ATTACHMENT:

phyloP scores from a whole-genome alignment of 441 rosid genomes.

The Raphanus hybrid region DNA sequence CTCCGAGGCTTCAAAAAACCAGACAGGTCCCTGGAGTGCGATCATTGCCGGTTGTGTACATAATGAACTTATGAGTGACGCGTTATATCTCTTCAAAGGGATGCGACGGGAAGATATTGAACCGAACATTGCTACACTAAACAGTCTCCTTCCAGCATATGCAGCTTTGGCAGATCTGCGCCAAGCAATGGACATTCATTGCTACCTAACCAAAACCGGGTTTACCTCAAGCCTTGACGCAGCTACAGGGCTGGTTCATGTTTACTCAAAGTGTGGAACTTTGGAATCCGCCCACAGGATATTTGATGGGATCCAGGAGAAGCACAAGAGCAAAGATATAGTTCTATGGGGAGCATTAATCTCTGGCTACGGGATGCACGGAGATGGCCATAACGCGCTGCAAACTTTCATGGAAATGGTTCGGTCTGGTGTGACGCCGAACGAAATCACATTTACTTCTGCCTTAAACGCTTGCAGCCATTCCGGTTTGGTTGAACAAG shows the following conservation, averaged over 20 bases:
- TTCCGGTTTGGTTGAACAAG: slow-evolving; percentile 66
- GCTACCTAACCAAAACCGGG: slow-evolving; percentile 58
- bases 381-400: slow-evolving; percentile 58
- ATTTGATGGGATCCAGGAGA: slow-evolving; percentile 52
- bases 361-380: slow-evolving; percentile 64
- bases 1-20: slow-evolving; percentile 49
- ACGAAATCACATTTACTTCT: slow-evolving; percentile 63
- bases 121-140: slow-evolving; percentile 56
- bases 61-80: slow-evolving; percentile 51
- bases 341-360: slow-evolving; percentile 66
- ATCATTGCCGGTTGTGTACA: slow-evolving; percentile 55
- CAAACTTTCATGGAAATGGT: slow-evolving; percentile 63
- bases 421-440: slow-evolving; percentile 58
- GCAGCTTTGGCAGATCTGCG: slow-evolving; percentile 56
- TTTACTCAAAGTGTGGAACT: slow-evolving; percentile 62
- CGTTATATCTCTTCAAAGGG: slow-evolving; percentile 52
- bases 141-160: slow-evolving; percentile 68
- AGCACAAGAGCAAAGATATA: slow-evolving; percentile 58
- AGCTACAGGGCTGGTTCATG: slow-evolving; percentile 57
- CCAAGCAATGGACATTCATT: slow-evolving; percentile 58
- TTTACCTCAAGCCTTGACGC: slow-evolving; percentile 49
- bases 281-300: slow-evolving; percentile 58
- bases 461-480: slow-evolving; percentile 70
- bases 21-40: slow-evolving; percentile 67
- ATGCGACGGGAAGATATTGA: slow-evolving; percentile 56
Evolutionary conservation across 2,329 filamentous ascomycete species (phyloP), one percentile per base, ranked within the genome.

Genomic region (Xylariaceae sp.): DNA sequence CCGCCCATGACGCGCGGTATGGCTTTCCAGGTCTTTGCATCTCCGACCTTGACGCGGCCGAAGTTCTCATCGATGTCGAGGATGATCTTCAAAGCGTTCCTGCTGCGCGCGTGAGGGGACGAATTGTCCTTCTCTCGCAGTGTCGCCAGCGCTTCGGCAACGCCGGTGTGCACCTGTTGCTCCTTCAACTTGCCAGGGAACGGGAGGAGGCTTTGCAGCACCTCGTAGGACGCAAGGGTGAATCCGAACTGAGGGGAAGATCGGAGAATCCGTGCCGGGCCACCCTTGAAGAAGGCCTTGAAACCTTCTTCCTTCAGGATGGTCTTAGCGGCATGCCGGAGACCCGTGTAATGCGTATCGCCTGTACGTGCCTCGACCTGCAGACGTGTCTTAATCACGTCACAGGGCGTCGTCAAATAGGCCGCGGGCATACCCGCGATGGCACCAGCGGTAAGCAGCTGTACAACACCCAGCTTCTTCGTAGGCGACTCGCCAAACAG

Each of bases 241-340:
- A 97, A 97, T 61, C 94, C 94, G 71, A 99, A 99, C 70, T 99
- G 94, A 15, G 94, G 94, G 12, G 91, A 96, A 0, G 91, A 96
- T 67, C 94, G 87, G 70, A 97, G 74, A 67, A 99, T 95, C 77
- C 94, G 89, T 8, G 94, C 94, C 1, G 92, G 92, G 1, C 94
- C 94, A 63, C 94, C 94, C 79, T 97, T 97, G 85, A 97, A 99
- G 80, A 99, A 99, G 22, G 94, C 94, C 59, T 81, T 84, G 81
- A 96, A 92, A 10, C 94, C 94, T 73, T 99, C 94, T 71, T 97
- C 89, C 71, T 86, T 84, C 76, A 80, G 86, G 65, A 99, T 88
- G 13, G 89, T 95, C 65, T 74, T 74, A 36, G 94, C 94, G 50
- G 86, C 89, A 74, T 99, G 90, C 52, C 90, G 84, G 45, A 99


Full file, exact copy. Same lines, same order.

phyloP scores from a whole-genome alignment of 441 rosid genomes.

The Raphanus hybrid region DNA sequence CTCCGAGGCTTCAAAAAACCAGACAGGTCCCTGGAGTGCGATCATTGCCGGTTGTGTACATAATGAACTTATGAGTGACGCGTTATATCTCTTCAAAGGGATGCGACGGGAAGATATTGAACCGAACATTGCTACACTAAACAGTCTCCTTCCAGCATATGCAGCTTTGGCAGATCTGCGCCAAGCAATGGACATTCATTGCTACCTAACCAAAACCGGGTTTACCTCAAGCCTTGACGCAGCTACAGGGCTGGTTCATGTTTACTCAAAGTGTGGAACTTTGGAATCCGCCCACAGGATATTTGATGGGATCCAGGAGAAGCACAAGAGCAAAGATATAGTTCTATGGGGAGCATTAATCTCTGGCTACGGGATGCACGGAGATGGCCATAACGCGCTGCAAACTTTCATGGAAATGGTTCGGTCTGGTGTGACGCCGAACGAAATCACATTTACTTCTGCCTTAAACGCTTGCAGCCATTCCGGTTTGGTTGAACAAG shows the following conservation, averaged over 20 bases:
- TTCCGGTTTGGTTGAACAAG: slow-evolving; percentile 66
- GCTACCTAACCAAAACCGGG: slow-evolving; percentile 58
- bases 381-400: slow-evolving; percentile 58
- ATTTGATGGGATCCAGGAGA: slow-evolving; percentile 52
- bases 361-380: slow-evolving; percentile 64
- bases 1-20: slow-evolving; percentile 49
- ACGAAATCACATTTACTTCT: slow-evolving; percentile 63
- bases 121-140: slow-evolving; percentile 56
- bases 61-80: slow-evolving; percentile 51
- bases 341-360: slow-evolving; percentile 66
- ATCATTGCCGGTTGTGTACA: slow-evolving; percentile 55
- CAAACTTTCATGGAAATGGT: slow-evolving; percentile 63
- bases 421-440: slow-evolving; percentile 58
- GCAGCTTTGGCAGATCTGCG: slow-evolving; percentile 56
- TTTACTCAAAGTGTGGAACT: slow-evolving; percentile 62
- CGTTATATCTCTTCAAAGGG: slow-evolving; percentile 52
- bases 141-160: slow-evolving; percentile 68
- AGCACAAGAGCAAAGATATA: slow-evolving; percentile 58
- AGCTACAGGGCTGGTTCATG: slow-evolving; percentile 57
- CCAAGCAATGGACATTCATT: slow-evolving; percentile 58
- TTTACCTCAAGCCTTGACGC: slow-evolving; percentile 49
- bases 281-300: slow-evolving; percentile 58
- bases 461-480: slow-evolving; percentile 70
- bases 21-40: slow-evolving; percentile 67
- ATGCGACGGGAAGATATTGA: slow-evolving; percentile 56
Evolutionary conservation across 2,329 filamentous ascomycete species (phyloP), one percentile per base, ranked within the genome.

Genomic region (Xylariaceae sp.): DNA sequence CCGCCCATGACGCGCGGTATGGCTTTCCAGGTCTTTGCATCTCCGACCTTGACGCGGCCGAAGTTCTCATCGATGTCGAGGATGATCTTCAAAGCGTTCCTGCTGCGCGCGTGAGGGGACGAATTGTCCTTCTCTCGCAGTGTCGCCAGCGCTTCGGCAACGCCGGTGTGCACCTGTTGCTCCTTCAACTTGCCAGGGAACGGGAGGAGGCTTTGCAGCACCTCGTAGGACGCAAGGGTGAATCCGAACTGAGGGGAAGATCGGAGAATCCGTGCCGGGCCACCCTTGAAGAAGGCCTTGAAACCTTCTTCCTTCAGGATGGTCTTAGCGGCATGCCGGAGACCCGTGTAATGCGTATCGCCTGTACGTGCCTCGACCTGCAGACGTGTCTTAATCACGTCACAGGGCGTCGTCAAATAGGCCGCGGGCATACCCGCGATGGCACCAGCGGTAAGCAGCTGTACAACACCCAGCTTCTTCGTAGGCGACTCGCCAAACAG

Each of bases 241-340:
- A 97, A 97, T 61, C 94, C 94, G 71, A 99, A 99, C 70, T 99
- G 94, A 15, G 94, G 94, G 12, G 91, A 96, A 0, G 91, A 96
- T 67, C 94, G 87, G 70, A 97, G 74, A 67, A 99, T 95, C 77
- C 94, G 89, T 8, G 94, C 94, C 1, G 92, G 92, G 1, C 94
- C 94, A 63, C 94, C 94, C 79, T 97, T 97, G 85, A 97, A 99
- G 80, A 99, A 99, G 22, G 94, C 94, C 59, T 81, T 84, G 81
- A 96, A 92, A 10, C 94, C 94, T 73, T 99, C 94, T 71, T 97
- C 89, C 71, T 86, T 84, C 76, A 80, G 86, G 65, A 99, T 88
- G 13, G 89, T 95, C 65, T 74, T 74, A 36, G 94, C 94, G 50
- G 86, C 89, A 74, T 99, G 90, C 52, C 90, G 84, G 45, A 99